Below is an example of how to save performance data from a single V$ view to an Oracle table. To implement your own collection tool, you must perform a similar collection mechanism for all essential V$ views.


Oracle recommends using Oracle Enterprise Manager Diagnostics Pack or Statspack to gather performance data. These tools have been designed to capture all of the data needed for performance analysis. 

Example - Saving File I/O Data

The following example creates a table that stores the collection data. The table has all V$FILESTAT columns and also includes the collection ID column and the collection date column. A sample SQL statement that reports the delta in this table for the first two collections has also been included.

Create the table, and insert the first data collection:

CREATE TABLE coll_filestat AS
  SELECT 1       coll_id       -- collection number
       , sysdate coll_date     -- collection date
       , fs.* 

ALTER TABLE coll_filestat add
   (constraint coll_filestat primary key (coll_id, file#));

At the end of the interval, insert second collection:

 INSERT INTO coll_filestat
 SELECT 2                      -- collection number
       , sysdate               -- collection date
       , fs.*


In order to insert any other collections, you need to keep the collection ID key unique. This could be done using a sequence number. (The sequence number should have value for all V$ views captured in one collection.) 

To query for high I/O tablespaces:

SELECT t.tablespace_name
      ,   SUM(fs2.phyrds-fs1.phyrds)
        / MAX(86400*(fs2.coll_date-fs1.coll_date)) "Rd/sec"
      ,   SUM(fs2.phyblkrd-fs1.phyblkrd)
        / MAX(86400*(fs2.coll_date-fs1.coll_date)) "Blk/sec"
      ,   SUM(fs2.phywrts-fs1.phywrts) 
        / MAX(86400*(fs2.coll_date-fs1.coll_date)) "Wr/sec"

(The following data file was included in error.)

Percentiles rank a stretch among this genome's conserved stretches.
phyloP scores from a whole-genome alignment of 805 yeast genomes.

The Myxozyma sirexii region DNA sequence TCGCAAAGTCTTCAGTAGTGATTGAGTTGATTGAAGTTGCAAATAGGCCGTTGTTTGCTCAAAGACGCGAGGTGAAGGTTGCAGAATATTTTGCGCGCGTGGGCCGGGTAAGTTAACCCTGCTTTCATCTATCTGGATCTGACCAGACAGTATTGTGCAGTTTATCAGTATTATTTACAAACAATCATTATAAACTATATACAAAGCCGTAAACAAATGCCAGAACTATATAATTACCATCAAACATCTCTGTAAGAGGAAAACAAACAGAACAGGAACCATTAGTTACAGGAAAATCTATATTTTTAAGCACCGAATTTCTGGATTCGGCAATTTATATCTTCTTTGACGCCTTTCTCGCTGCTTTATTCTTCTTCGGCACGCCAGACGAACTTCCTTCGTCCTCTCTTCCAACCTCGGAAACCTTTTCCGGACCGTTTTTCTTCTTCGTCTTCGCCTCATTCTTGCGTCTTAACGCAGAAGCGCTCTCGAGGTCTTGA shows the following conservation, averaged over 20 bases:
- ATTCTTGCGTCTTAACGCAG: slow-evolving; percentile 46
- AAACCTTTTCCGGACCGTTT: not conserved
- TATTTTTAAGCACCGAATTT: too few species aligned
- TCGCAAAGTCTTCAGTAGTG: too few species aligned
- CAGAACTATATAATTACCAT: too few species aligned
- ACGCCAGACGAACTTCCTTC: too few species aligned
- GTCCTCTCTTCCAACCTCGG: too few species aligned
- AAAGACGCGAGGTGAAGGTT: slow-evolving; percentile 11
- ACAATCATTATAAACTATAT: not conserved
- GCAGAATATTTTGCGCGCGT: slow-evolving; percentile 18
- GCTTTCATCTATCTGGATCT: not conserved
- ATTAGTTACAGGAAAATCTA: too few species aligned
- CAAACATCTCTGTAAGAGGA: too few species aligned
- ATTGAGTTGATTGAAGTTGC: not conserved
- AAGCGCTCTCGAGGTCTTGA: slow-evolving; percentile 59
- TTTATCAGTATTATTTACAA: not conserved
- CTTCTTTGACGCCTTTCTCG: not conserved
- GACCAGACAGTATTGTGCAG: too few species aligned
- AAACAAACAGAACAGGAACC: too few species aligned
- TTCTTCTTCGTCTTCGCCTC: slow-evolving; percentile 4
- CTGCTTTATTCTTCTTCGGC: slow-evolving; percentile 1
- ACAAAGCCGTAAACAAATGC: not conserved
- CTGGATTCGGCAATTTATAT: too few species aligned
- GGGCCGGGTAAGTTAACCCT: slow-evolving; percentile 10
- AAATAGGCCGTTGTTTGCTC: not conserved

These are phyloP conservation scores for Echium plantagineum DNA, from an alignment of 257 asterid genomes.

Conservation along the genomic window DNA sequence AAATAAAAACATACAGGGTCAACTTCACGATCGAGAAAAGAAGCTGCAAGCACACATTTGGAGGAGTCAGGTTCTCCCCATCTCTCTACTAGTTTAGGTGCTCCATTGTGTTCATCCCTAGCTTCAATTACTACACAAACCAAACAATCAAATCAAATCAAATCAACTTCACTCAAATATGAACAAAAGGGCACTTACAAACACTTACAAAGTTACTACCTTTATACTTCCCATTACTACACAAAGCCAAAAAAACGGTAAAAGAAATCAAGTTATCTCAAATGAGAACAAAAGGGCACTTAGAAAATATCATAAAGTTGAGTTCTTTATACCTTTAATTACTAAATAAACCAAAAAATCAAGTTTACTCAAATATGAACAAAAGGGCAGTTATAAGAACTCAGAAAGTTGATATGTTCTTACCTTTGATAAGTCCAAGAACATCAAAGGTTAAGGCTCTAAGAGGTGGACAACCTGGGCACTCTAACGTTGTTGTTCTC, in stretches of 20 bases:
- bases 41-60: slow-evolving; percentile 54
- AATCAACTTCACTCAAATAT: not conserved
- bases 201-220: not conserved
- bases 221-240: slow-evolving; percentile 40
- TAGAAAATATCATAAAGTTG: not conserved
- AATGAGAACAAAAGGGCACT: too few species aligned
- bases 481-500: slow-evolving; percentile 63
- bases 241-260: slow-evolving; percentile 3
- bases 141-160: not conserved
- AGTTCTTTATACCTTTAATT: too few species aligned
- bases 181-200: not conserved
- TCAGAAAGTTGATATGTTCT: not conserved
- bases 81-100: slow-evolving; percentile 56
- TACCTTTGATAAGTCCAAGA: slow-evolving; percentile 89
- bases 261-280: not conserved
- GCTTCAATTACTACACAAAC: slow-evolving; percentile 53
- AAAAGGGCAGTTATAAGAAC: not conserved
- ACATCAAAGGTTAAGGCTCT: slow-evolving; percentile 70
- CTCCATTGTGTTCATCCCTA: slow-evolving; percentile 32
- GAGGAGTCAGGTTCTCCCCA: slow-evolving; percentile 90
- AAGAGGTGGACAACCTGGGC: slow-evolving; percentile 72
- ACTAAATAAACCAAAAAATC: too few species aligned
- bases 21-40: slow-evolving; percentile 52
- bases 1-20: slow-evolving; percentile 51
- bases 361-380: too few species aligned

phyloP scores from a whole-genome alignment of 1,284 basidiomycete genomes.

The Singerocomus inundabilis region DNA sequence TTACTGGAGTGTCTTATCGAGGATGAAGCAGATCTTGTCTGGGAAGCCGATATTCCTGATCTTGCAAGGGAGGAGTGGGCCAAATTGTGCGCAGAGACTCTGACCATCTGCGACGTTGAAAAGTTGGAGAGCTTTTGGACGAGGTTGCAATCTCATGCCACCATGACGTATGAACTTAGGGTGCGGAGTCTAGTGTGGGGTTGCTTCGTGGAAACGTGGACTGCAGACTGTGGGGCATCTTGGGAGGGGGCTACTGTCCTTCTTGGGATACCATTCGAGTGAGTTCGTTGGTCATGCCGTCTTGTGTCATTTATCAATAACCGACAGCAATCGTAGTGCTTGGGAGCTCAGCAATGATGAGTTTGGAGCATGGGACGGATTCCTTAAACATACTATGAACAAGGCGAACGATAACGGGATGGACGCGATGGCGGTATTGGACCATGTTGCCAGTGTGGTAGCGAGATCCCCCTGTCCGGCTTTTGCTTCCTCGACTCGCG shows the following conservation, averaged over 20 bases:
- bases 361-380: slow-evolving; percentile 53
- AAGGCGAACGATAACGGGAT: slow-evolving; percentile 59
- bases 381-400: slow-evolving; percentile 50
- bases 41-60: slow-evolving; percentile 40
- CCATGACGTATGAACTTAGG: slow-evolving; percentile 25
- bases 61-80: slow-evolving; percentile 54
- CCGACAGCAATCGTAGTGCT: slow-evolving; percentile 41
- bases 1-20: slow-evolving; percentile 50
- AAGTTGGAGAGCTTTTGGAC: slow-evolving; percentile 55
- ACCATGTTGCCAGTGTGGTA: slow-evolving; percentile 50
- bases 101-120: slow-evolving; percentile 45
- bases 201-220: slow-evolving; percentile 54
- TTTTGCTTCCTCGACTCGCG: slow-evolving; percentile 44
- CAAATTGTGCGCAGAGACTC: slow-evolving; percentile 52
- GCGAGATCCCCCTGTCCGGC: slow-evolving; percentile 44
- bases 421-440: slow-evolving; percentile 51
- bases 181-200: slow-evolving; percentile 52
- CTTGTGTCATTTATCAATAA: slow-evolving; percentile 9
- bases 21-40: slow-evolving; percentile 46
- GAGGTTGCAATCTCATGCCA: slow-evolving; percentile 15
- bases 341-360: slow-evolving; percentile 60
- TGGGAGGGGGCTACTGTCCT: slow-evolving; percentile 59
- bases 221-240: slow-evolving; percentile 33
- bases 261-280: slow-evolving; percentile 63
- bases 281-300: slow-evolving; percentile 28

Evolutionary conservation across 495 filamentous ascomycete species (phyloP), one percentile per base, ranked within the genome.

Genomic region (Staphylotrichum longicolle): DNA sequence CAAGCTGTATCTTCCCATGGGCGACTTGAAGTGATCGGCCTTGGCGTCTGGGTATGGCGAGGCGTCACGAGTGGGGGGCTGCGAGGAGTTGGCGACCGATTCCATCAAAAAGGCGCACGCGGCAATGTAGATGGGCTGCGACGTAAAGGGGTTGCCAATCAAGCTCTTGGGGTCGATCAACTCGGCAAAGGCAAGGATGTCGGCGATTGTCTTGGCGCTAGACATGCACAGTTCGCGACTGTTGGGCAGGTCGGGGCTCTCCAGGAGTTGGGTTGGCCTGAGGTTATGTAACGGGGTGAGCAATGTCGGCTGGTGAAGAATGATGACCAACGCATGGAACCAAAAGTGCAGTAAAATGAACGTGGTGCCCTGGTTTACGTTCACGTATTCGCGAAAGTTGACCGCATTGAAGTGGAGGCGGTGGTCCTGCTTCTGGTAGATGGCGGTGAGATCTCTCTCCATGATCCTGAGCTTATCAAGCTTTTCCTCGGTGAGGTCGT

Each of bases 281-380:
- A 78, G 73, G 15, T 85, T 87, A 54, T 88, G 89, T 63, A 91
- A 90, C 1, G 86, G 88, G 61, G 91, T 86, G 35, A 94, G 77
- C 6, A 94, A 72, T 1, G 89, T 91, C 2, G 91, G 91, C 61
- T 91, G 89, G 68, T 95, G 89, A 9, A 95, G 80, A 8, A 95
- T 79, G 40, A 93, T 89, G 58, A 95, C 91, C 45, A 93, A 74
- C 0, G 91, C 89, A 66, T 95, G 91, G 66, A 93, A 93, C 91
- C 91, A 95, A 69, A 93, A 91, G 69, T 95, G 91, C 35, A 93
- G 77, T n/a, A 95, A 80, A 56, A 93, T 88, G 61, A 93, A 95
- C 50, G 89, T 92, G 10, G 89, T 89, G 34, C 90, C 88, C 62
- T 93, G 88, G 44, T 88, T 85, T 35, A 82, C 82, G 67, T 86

,   SUM(fs2.phyblkwrt-fs1.phyblkwrt)
        / MAX(86400*(fs2.coll_date-fs1.coll_date)) "Blk/sec"
   FROM coll_filestat fs1, coll_filestat fs2, dba_data_files t
  WHERE fs2.file#   = fs1.file#
    AND fs2.coll_id = fs1.coll_id + 1
    AND t.file_id   = fs2.file#
  GROUP BY t.tablespace_name
  ORDER BY sum(fs2.phyblkrd+fs2.phyblkwrt-fs1.phyblkrd-fs1.phyblkwrt) DESC;

Below is example output from the output of the above select statement:

TABLESPACE_N Rd/sec Blk/sec Wr/sec Blk/sec
------------ ------ ------- ------ -------
AP_T_02       287.1  2245.7     .0      .0
PO_T_01       313.5   650.6     .2      .2
RECEIVABLE_T  401.0   613.8    2.4     2.4
INV_T_01      154.3   155.3     .0      .0
APPLSYS_T_01   63.3   139.6     .4      .4
PA_T_01       102.3   102.3     .0      .0
SO_I_01        63.4    63.4   34.5    34.5
TEMP            2.3    45.0    1.9    47.0
RECEIVABLE_I   73.0    73.0     .1      .1
AP_T_03        69.3    69.3     .0      .0
RECEIVABLE_I   65.1    65.1    1.9     1.9
SO_T_01        54.0    57.8    2.9     2.9
SYSTEM         45.2    59.0     .3      .3
PER_T_01       48.0    58.7     .0      .0
AP_T_01        12.9    51.0     .2      .2
SO_T_03        43.0    43.0    1.2     1.2
PER_I_01       30.8    30.8     .0      .0
FA_T_01        22.3    22.3     .0      .0
INV_I_01       20.7    20.7     .7      .7
PO_I_01        19.5    19.5     .7      .7
GSR_T_01       19.2    19.2     .4      .4
INV_I_03       18.3    18.3     .0      .0
ROLL_01         1.4     1.4   14.7    14.7
PA_I_01        14.3    14.3     .2      .2